ST. PAUL — Minnesota utility regulators on Thursday, April 16 agreed that their federal counterparts should be the ones to have jurisdiction over the Fond du Lac Band of Lake Superior Chippewa's community-owned broadband company.
The band had earlier pushed for federal oversight in filings with the Minnesota Public Utilities Commission. Members of the commission unanimously ruled in the band's favor during an online meeting Thursday morning, April 16.
The band envisioned its high-speed fiber-optic network as stepping in for the private companies that had done little to expand service in the Fond du Lac reservation in northern Minnesota. Approximately 80% of the reservation does not have access to even low-speed internet, according to PUC filings.
Completed in 2019, the $12 million system provides broadband service not only to the reservation but to three small parcels of land just outside its borders. With their decision Thursday, commissioners declined to exercise jurisdiction over those three areas as well.
Two of them are uninhabited, broadband project engineer Lyle MacVey said Thursday, and the third is home to only three households.
"There is no compelling reason the commission should exercise jurisdiction over those parcels," Commissioner Valerie Means said.
Attorneys for the band have argued that its broadband company, Fond du Lac Communications, should answer to the Federal Communications Commission on the basis of tribal sovereignty. Reservation officials have sought to deal directly with the FCC in their efforts to secure an "eligible telecommunications carrier" designation for the company, something the MPUC normally grants.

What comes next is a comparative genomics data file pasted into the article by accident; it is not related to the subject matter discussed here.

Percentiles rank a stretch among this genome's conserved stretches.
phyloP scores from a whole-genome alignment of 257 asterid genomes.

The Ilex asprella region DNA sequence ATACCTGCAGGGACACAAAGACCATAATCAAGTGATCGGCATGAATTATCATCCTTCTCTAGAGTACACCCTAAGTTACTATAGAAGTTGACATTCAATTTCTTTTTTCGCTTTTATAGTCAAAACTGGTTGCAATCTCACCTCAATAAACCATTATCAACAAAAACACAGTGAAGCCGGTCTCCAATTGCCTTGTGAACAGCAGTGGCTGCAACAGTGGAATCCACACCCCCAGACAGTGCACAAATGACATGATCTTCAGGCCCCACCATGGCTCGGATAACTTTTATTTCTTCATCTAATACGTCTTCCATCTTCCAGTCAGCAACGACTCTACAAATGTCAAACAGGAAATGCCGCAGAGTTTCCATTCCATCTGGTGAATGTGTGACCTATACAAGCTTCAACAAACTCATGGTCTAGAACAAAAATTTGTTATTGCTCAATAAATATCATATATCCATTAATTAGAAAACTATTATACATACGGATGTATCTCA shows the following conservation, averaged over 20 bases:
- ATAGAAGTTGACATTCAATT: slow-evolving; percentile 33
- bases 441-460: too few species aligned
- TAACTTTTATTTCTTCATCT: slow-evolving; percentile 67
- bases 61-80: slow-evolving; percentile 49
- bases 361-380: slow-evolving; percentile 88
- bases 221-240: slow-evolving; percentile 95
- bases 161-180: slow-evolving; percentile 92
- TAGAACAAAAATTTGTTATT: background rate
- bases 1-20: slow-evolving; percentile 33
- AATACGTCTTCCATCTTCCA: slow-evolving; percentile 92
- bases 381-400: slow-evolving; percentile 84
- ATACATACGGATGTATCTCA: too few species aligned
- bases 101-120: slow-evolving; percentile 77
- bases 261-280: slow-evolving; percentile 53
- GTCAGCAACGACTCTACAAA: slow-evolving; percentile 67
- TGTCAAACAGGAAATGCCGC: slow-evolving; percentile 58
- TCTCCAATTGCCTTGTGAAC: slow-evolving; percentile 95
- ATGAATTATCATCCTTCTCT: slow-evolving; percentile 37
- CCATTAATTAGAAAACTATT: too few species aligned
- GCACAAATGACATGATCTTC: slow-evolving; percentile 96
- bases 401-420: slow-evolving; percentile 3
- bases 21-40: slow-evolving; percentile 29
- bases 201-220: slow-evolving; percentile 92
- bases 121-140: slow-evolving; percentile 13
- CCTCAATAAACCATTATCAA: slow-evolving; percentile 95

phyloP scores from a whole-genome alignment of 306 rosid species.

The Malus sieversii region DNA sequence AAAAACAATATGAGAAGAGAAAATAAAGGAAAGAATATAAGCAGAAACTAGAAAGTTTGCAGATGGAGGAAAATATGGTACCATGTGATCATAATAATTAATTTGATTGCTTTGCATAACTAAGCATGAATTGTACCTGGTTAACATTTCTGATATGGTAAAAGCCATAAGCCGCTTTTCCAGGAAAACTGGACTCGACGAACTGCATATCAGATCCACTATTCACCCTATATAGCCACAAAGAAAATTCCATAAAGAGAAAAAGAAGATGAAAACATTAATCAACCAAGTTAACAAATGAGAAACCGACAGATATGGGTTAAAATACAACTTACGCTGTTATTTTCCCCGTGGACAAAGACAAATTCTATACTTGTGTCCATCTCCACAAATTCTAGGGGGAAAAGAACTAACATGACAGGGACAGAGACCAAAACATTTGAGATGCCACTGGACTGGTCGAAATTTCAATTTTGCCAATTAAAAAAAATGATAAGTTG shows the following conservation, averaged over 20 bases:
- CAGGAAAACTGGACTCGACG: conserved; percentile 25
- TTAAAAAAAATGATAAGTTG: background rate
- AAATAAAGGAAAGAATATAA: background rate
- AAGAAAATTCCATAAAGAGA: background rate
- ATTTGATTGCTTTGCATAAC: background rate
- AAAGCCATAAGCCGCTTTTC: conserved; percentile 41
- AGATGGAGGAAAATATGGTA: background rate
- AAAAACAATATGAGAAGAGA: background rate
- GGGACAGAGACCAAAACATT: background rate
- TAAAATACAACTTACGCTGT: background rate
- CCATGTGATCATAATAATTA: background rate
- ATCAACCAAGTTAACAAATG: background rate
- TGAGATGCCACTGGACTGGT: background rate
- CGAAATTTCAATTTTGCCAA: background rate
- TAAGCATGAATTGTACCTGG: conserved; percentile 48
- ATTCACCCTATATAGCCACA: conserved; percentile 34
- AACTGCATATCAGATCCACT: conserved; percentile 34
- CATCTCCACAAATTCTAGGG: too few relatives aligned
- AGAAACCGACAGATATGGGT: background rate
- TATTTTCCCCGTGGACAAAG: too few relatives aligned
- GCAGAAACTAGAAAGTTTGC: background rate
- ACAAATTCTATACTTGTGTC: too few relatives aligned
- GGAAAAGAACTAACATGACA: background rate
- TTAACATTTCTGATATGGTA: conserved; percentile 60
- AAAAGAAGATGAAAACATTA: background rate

Doing so would open up the company to a stream of federal funding through the Lifeline, a benefit program that helps qualifying low-income households to save on their monthly phone and internet bills. Officials say the program could be crucial for the more than 20% of reservation households that fall below the poverty line.
While the program typically provides subscribers with discounts of up to $9.25 a month, those on tribal lands can save as much as $34.25. Only about 50,300 households use Lifeline in Minnesota, according to the most recent PUC data from 2018
It is unclear when or if the band expects its petition for Lifeline eligibility to be approved by the FCC. A spokesperson declined to comment.
Attorneys representing the band in utility proceedings did not respond to multiple requests for comment. The FCC could not immediately be reached for comment Thursday.